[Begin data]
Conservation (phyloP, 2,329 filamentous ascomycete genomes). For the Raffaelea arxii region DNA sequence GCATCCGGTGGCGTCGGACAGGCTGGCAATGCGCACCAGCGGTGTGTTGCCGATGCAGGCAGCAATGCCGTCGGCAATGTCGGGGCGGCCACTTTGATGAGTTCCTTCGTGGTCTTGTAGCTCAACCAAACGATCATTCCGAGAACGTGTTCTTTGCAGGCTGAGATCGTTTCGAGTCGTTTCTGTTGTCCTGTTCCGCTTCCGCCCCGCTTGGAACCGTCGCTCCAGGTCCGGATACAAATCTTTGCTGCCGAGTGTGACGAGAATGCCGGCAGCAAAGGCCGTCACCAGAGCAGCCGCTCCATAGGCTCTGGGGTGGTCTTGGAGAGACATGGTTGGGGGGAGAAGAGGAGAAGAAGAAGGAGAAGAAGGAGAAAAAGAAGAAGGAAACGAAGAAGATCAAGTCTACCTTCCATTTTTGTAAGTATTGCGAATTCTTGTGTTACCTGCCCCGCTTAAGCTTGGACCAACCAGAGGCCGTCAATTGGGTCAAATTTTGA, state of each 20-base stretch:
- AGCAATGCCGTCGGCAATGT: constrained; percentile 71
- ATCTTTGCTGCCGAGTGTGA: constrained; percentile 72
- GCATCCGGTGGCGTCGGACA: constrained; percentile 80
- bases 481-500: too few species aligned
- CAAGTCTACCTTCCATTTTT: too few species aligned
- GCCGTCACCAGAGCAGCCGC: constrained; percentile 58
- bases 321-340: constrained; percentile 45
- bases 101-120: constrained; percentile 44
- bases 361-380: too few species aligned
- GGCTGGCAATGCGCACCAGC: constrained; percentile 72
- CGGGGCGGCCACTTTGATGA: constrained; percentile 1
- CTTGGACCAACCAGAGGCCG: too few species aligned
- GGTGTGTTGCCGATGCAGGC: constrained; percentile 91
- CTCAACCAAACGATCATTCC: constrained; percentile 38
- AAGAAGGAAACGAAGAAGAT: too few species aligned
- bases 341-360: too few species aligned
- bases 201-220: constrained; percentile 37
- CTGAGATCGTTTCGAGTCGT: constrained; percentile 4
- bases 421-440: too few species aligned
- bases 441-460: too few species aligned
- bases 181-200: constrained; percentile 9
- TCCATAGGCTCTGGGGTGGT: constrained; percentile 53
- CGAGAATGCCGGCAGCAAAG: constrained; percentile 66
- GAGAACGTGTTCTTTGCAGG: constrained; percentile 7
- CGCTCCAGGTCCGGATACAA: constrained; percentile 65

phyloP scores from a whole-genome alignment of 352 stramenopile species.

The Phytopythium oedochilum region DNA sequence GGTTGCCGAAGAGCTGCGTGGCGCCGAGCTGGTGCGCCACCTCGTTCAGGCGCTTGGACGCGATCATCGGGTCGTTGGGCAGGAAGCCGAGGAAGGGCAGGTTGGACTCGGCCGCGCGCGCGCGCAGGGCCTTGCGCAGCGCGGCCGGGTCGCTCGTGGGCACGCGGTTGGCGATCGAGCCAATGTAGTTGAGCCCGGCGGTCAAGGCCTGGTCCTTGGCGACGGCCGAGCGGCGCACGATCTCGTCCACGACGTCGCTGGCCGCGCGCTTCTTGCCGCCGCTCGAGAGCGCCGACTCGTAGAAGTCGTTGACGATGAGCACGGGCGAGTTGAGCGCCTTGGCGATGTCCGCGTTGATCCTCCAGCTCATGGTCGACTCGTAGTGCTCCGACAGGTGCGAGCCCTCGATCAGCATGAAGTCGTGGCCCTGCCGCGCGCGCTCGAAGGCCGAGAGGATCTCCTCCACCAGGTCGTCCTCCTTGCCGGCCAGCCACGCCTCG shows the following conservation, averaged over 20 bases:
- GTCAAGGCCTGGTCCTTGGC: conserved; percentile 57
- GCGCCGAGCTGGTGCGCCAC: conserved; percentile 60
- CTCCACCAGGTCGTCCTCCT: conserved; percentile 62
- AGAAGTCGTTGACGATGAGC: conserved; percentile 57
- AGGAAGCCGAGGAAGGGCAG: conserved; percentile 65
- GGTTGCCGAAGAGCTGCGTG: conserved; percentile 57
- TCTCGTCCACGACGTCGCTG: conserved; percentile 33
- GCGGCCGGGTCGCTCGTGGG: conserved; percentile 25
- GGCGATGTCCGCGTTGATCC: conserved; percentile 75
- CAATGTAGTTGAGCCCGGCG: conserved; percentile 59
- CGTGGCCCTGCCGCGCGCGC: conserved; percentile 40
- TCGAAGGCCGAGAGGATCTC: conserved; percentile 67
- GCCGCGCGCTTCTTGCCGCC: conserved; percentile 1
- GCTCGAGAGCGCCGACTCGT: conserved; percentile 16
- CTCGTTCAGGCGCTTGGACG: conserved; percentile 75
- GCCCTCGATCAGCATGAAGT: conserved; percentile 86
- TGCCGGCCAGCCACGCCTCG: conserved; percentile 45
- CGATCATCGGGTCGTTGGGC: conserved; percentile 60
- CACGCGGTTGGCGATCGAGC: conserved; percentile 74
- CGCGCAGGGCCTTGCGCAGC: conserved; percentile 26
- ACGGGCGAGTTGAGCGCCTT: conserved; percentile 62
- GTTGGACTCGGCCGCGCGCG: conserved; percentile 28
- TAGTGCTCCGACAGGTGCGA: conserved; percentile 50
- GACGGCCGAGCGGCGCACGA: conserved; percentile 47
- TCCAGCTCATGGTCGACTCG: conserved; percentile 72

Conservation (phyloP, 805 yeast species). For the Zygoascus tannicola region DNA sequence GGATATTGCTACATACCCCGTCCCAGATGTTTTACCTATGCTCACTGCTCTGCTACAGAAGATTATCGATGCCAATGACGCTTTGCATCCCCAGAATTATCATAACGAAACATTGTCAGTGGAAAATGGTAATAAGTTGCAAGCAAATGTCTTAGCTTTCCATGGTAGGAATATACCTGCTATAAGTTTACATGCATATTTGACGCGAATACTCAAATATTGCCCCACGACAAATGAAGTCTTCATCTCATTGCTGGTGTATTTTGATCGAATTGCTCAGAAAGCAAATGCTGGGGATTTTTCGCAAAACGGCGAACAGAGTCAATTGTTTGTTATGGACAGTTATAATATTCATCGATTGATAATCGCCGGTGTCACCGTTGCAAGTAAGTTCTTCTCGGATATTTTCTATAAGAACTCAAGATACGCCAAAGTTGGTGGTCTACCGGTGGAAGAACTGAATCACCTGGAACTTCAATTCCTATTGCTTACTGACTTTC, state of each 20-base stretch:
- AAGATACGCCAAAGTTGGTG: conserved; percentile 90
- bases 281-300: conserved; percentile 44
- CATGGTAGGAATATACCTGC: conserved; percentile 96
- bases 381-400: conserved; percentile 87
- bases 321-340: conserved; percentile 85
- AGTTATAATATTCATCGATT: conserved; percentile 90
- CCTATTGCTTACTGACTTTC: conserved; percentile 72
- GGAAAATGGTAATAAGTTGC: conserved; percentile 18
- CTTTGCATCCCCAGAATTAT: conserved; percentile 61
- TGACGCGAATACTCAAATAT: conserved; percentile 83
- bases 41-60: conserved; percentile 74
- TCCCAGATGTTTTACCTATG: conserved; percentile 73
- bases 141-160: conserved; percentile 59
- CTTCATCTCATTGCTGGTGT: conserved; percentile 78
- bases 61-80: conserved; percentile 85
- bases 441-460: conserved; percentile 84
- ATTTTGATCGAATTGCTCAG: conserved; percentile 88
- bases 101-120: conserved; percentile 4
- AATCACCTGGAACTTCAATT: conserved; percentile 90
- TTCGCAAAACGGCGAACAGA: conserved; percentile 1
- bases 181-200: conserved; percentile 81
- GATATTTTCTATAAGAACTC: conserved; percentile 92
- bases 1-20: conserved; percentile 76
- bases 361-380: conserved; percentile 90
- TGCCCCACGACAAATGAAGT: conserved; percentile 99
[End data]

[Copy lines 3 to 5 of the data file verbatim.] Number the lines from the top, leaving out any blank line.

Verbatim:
- ATCTTTGCTGCCGAGTGTGA: constrained; percentile 72
- GCATCCGGTGGCGTCGGACA: constrained; percentile 80
- bases 481-500: too few species aligned